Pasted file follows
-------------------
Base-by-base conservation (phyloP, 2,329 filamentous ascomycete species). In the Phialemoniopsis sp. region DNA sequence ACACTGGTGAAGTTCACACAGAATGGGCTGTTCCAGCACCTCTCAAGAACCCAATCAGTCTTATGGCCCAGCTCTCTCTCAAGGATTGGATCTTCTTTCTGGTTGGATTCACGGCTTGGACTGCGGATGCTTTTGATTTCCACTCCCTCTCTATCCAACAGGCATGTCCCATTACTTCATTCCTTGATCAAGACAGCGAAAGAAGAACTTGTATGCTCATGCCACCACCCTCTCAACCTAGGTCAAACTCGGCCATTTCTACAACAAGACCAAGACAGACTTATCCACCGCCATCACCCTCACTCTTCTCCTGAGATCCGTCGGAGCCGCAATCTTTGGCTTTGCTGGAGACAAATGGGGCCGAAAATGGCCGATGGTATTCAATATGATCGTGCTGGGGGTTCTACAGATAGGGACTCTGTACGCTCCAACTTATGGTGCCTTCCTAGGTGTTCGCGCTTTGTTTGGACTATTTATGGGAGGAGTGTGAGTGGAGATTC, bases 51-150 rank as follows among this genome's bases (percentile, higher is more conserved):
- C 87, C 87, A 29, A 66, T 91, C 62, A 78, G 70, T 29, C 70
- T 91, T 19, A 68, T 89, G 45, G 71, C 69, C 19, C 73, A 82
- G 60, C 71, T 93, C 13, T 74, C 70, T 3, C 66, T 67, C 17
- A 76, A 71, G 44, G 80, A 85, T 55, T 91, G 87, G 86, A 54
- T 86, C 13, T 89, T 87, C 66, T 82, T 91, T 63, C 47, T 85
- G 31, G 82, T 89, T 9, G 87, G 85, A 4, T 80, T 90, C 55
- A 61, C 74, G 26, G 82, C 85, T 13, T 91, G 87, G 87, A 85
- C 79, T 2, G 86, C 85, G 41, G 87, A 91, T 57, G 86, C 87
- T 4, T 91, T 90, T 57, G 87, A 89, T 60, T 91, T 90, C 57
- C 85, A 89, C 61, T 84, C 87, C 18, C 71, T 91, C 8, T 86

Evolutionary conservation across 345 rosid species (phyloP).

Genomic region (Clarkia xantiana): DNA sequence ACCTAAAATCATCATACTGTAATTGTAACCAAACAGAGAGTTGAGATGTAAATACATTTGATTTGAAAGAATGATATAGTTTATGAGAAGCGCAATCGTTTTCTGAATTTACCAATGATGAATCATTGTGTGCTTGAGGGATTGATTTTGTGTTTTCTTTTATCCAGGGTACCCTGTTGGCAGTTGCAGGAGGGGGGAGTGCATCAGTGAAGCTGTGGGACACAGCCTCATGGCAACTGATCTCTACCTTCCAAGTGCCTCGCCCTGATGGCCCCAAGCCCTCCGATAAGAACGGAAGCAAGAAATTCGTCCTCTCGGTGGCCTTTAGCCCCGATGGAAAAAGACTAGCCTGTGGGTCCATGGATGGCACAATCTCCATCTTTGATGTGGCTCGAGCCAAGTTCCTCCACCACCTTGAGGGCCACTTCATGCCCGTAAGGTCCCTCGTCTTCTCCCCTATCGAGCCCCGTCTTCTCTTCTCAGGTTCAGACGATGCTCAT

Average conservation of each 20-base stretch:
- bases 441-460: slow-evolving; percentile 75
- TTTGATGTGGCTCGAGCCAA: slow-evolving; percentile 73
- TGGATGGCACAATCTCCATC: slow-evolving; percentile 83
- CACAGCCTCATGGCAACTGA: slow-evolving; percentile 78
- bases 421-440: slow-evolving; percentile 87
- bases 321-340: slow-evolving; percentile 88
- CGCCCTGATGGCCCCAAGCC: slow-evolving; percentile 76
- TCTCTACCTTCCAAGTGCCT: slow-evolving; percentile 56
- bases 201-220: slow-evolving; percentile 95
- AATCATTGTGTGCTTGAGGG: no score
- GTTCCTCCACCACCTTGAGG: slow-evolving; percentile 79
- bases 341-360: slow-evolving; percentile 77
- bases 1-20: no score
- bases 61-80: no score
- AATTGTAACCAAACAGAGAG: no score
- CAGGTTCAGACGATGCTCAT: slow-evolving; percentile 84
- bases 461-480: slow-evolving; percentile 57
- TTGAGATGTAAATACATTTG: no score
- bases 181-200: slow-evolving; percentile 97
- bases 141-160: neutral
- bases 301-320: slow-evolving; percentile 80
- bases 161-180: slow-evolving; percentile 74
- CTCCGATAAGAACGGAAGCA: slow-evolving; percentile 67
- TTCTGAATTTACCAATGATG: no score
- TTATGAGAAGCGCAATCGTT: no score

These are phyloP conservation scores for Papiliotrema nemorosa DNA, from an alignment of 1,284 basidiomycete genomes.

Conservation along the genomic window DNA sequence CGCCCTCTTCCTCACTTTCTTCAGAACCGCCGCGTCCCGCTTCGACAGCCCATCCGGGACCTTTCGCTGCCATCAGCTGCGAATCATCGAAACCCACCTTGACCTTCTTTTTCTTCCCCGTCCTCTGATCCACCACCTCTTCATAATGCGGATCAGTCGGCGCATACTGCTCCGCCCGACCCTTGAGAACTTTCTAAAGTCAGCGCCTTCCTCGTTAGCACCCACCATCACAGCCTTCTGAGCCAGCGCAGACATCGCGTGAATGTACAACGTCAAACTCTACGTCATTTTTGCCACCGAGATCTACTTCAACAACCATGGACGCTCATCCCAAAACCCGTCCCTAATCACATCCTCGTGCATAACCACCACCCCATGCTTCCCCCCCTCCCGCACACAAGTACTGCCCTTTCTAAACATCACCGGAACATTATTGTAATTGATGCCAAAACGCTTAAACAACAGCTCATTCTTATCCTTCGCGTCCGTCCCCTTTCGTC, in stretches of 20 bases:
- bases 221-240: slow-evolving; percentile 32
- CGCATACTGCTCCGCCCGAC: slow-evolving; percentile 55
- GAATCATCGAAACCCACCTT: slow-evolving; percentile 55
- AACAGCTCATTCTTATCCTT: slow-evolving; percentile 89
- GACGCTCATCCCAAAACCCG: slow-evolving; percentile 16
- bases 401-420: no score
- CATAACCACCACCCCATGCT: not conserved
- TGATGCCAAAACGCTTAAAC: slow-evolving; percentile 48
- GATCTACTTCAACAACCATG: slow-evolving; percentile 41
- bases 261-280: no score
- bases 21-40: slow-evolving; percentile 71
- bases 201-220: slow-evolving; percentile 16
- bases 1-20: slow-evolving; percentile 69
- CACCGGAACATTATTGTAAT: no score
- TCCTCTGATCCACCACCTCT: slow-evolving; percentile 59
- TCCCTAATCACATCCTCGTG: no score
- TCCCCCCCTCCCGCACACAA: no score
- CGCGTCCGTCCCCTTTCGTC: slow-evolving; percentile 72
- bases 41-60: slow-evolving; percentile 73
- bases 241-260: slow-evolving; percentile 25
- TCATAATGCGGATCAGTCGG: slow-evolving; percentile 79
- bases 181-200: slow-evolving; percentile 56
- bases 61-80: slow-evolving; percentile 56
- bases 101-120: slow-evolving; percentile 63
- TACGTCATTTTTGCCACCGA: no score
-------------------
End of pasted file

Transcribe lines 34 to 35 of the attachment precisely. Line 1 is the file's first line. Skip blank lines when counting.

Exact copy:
- bases 141-160: neutral
- bases 301-320: slow-evolving; percentile 80